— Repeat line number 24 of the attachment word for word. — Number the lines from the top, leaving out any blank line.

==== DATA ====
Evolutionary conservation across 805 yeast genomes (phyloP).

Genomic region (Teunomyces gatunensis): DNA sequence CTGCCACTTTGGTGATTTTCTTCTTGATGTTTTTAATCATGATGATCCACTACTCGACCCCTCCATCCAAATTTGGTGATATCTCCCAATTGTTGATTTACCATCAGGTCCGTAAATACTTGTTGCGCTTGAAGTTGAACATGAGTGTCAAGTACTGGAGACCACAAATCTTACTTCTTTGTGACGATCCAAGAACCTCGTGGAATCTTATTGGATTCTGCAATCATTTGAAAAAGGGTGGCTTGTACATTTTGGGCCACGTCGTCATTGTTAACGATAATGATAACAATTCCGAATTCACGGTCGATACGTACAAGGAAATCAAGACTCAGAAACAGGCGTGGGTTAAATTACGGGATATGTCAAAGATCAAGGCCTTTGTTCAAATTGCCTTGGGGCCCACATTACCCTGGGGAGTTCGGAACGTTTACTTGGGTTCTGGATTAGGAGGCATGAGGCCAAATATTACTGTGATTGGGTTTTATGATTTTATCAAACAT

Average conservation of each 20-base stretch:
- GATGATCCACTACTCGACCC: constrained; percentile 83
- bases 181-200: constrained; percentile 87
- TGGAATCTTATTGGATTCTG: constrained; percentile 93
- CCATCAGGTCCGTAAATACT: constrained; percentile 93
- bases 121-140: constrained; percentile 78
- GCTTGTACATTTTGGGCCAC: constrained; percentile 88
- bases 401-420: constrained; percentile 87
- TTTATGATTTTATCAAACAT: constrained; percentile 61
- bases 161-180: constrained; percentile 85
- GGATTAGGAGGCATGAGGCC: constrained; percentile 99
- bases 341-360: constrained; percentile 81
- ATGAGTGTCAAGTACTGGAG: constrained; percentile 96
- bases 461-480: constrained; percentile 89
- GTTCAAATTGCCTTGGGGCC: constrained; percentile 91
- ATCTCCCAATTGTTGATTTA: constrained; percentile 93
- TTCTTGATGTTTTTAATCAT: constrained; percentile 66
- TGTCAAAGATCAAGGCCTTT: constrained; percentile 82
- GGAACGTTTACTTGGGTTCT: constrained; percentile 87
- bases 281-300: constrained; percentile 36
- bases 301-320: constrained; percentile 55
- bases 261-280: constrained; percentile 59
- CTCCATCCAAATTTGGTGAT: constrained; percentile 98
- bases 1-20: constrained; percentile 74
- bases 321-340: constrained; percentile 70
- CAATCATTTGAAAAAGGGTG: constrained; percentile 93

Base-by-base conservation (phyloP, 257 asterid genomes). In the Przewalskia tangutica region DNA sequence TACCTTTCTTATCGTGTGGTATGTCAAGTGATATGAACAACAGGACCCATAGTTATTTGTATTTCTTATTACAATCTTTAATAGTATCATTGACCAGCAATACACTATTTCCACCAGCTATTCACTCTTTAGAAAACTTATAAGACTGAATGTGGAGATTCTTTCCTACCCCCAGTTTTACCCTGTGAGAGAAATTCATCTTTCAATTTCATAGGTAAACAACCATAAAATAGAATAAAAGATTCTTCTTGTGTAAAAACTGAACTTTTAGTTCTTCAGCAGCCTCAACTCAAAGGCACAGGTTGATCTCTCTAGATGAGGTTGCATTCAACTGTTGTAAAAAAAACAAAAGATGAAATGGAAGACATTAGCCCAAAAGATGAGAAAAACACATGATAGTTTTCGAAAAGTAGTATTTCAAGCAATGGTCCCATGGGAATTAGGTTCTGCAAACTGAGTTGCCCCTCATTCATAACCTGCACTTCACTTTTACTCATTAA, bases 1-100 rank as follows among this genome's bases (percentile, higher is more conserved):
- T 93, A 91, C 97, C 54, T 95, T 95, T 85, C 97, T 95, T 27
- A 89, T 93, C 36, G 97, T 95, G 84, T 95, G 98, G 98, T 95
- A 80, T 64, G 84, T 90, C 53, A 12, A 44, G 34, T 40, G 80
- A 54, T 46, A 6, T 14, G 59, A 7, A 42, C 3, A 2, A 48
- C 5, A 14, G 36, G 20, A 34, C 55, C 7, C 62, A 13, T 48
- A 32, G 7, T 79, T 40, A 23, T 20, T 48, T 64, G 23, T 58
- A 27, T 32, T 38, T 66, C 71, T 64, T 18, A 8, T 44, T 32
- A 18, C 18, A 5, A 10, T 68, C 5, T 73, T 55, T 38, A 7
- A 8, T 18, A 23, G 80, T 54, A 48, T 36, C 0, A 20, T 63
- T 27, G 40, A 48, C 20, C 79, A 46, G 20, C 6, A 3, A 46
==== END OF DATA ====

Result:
- bases 261-280: constrained; percentile 59